Parties unite to demand fair UK voting system

Leaders of the British parliament's marginalised minor parties - some of them bitter opponents - joined forces today to call for voting reform in a rare show of unity.

They came together following the most unfair national poll result in UK history this month, something commentators have called Britain's broken democracy.

Top politicians from the Liberal Democrats, the Scottish National Party (SNP), the Green Party, United Kingdom Independence Party (UKIP) and the Welsh nationalist Plaid Cymru signed the 477,000-signature petition at Westminster’s Old Palace Yard, London, before handing it in to nearby 10 Downing Street, official residence of the British Conservative prime minister David Cameron.

The electoral process is ‘rigged.’ Not since the rotten boroughs of the eighteenth century have elections been so corrupt - Peter Tatchell

At the event were Plaid Cymru leader Leanne Wood, Green Party leader Natalie Bennett and deputy Amelia Womack, the Liberal Democrats’ acting leader Sal Brinton and MP Tom Brake, UKIP’s Nigel Farage, Douglas Carswell MP and Suzanne Evans, new SNP MPs Philippa Whitford and Alison Thewliss, Electoral Reform Society chief executive Katie Ghose and Unlock Democracy director Alex Runswick.

It follows an election result in which the Greens and UKIP received five million votes and just two parliamentary seats; the Liberal Democrats got just one per cent of seats on eight per cent of the vote; while Plaid Cymru won 12% of the Welsh vote but just three seats in Wales.

Britain's leading human rights campaigner Peter Tatchell, a Green Party member, told The-Latest: "This is not democracy. It echoes the gerrymandering and ballot-rigging of two centuries ago, which galvanised the [direct action] Chartists to campaign for a democratic, representative parliament."

He added: "The electoral process is ‘rigged.’ Not since the rotten boroughs of the eighteenth century have elections been so corrupt."

Nigel Farage MEP, UKIP's leader, said: “This campaign for electoral reform is vital, now. The results of the general election where five million votes, the views of five million people are now represented by only two MPs; four million people voted for UKIP, for only one seat. It cannot go on like this."

He went on: "It is important to be here, with the Electoral Reform Society supporting its campaign to make votes match seats. I’m also delighted to be joining with Douglas Carswell, who has campaigned for political reform for years and is leading the UKIP charge for this in the House of Commons.”

Natalie Bennett, remarked: “The recent election has demonstrated that we need real change in our constitution. We haven’t seen significant reform at Westminster since women got the vote, and that was in 1918 – we shouldn’t get to the centenary of that without getting a fair voting system. The Green Party would have got at least 24 seats under a fair voting system on May 7 – we only have one under our current unfair system. We need a total rethink of the way we vote.”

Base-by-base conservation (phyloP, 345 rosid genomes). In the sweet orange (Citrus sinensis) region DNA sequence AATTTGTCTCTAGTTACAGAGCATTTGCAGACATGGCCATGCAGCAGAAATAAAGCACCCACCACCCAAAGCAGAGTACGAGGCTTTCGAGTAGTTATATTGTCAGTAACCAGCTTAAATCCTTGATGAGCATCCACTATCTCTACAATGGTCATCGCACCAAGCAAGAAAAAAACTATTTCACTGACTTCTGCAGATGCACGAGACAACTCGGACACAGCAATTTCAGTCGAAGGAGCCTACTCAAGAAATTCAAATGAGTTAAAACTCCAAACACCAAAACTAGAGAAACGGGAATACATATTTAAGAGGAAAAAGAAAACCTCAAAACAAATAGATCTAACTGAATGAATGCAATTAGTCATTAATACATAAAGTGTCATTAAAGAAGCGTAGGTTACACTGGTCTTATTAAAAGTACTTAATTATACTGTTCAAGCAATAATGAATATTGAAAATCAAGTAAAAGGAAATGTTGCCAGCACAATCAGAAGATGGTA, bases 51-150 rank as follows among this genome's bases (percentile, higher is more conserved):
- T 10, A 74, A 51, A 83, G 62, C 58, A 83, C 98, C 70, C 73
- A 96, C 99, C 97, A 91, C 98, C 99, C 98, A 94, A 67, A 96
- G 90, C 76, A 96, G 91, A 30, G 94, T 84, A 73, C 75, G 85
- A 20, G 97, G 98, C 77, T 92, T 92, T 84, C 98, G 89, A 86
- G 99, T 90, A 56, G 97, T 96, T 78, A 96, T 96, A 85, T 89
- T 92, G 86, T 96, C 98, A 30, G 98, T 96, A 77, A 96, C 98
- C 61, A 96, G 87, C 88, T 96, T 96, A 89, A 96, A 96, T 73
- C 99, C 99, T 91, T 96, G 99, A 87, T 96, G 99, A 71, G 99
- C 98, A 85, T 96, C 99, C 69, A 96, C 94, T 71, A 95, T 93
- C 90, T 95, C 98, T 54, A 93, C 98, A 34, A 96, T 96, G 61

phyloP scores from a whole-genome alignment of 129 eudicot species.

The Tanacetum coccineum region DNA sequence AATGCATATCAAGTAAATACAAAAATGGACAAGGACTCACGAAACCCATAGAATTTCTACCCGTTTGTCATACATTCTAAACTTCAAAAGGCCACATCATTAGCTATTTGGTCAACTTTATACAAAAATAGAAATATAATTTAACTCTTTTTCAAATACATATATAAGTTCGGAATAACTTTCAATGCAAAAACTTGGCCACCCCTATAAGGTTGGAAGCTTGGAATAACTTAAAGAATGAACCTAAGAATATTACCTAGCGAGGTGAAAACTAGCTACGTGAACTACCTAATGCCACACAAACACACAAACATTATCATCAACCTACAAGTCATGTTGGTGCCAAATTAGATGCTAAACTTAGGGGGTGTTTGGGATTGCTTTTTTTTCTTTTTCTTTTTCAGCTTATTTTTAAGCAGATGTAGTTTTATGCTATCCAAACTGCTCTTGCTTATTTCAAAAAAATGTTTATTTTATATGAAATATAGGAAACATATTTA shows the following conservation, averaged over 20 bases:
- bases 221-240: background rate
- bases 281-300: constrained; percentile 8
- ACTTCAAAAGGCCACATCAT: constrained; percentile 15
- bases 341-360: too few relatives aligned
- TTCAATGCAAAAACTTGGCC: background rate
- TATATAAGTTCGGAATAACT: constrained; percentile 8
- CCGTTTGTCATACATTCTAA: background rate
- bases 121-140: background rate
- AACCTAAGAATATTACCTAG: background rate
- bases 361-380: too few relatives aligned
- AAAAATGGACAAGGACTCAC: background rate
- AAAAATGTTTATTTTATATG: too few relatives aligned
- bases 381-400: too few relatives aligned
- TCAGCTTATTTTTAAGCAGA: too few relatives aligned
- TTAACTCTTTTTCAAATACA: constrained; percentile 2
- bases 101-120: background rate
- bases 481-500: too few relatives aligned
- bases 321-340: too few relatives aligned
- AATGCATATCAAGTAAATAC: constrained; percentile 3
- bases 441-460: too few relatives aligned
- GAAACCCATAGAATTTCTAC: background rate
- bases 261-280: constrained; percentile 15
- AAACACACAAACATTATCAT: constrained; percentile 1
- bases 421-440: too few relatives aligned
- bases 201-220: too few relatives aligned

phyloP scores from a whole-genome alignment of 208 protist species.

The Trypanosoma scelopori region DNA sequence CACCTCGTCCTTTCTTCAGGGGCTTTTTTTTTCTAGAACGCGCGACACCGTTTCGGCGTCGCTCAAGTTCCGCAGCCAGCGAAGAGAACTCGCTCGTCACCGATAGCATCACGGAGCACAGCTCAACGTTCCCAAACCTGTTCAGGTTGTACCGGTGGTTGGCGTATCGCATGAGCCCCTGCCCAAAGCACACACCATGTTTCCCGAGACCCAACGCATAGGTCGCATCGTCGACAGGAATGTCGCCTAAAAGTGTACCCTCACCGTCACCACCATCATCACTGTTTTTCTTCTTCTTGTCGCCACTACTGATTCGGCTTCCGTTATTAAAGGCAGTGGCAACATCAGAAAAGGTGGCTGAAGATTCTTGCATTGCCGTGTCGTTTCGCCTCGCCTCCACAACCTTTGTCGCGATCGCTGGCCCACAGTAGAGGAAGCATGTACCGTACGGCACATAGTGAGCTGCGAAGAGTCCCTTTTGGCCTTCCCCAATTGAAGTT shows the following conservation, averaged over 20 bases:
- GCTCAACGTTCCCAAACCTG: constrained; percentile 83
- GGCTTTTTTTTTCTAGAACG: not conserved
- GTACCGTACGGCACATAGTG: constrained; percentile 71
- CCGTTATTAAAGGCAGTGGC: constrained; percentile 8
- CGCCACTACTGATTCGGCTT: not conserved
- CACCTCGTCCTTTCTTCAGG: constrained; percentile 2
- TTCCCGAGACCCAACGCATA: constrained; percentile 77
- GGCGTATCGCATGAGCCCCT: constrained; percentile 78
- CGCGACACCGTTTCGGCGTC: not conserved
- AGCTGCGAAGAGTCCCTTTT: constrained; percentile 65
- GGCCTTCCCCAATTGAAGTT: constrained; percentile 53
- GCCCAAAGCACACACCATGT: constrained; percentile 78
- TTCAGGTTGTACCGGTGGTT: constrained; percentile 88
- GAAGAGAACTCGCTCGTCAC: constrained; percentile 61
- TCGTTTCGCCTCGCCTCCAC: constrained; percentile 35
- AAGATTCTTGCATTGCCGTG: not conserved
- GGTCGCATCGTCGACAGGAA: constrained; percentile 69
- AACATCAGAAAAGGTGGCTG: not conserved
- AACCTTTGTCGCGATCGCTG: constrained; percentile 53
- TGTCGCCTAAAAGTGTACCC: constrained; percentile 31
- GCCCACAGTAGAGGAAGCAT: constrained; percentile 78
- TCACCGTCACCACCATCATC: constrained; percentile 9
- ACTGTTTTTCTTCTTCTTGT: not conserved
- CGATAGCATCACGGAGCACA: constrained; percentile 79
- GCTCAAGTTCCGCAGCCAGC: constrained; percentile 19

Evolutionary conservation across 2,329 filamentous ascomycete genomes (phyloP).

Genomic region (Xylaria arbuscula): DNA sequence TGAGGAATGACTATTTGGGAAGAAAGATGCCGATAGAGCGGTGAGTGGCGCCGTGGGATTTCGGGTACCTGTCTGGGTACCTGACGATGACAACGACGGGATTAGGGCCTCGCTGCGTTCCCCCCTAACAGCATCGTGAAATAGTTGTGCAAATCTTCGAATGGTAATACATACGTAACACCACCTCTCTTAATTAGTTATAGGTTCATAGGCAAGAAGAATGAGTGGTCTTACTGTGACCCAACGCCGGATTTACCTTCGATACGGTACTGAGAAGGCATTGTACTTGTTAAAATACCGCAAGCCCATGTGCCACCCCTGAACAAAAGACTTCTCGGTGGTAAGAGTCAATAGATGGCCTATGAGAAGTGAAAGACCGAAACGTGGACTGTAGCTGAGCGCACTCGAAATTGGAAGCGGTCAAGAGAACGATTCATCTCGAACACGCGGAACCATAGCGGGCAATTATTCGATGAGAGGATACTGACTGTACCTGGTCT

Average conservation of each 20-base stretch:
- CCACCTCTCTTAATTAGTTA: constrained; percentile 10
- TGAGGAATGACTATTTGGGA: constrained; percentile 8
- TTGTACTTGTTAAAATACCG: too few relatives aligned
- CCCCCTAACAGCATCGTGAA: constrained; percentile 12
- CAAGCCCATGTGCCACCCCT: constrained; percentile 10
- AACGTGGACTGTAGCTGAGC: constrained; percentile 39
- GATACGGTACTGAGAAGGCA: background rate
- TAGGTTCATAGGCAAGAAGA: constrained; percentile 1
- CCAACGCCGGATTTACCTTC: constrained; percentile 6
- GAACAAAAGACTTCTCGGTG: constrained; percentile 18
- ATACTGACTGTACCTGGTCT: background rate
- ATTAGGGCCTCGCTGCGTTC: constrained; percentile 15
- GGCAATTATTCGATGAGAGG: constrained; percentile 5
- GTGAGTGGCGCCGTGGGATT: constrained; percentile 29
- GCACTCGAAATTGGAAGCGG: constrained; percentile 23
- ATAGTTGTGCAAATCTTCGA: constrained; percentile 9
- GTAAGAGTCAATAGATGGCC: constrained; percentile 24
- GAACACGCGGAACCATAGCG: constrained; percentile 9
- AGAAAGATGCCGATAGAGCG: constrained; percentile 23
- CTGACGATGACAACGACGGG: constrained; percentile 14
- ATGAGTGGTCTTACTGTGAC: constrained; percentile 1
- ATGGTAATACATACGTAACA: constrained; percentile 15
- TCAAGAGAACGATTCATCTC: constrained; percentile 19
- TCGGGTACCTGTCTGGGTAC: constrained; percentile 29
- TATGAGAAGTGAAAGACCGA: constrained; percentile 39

SNP British parliamentary leader Angus Robertson MP, commented: "The Westminster system is badly in need of reform. The SNP has done well under First Past the Post this time but we have always supported proportional representation and will continue to do so. From an unrepresentative voting system to the unelected House of Lords, SNP MPs will be a strong voice in the coming years for the change we need to see.”

Liberal Democrats president Baroness Sal Brinton, said: “The Liberal Democrats have long said we need PR [proportional representation], because one of the things that’s becoming clear over the past two to three General Elections is that people feel their votes don’t count – it cannot be more stark than the election we’ve just had. Now I may disagree with what UKIP stand for, but for nearly four million people to vote for a party and have just one MP is just outrageous.”

Alex Runswick, of Unlock Democracy, pointed out: “Parties from across the political spectrum are united in their recognition that our voting system is simply not fit for purpose. When half a million people and the leaders of five political parties are all simultaneously calling for a fairer voting system, it’s time to sit up and take notice.”

Electoral Reform Society's Katie Ghose, said: “This election delivered the least proportional result in history. That’s because our two-party electoral system cannot cope with the fact that people want to vote for a variety of parties. It’s time we had a fairer voting system that accurately translates votes into seats in Parliament.”

Owen Winter, member of the Youth Parliament for Cornwall and petitioner, commented: “Like me, thousands of young people are disillusioned with our current voting system and would like to see it change. When I can vote in 2020, (I’m 16 now) I would like my vote to count which is why I started one of the petitions we're handing in today.” Owen (who is revising for his exams) was represented today by Rhammel Afflick and the British Youth Council, which also backs voting reform.

Afflick said: "We are working to keep young people engaged in politics. We do care but we want fair votes. Use us or lose us".

* The total number of petition names includes signatories of petitions by Owen Winter, on (225,481); Avaaz (91,793), the Green Party (23,179), 38 Degrees (5,082) and a joint Electoral Reform Society/Unlock Democracy petition (132,192).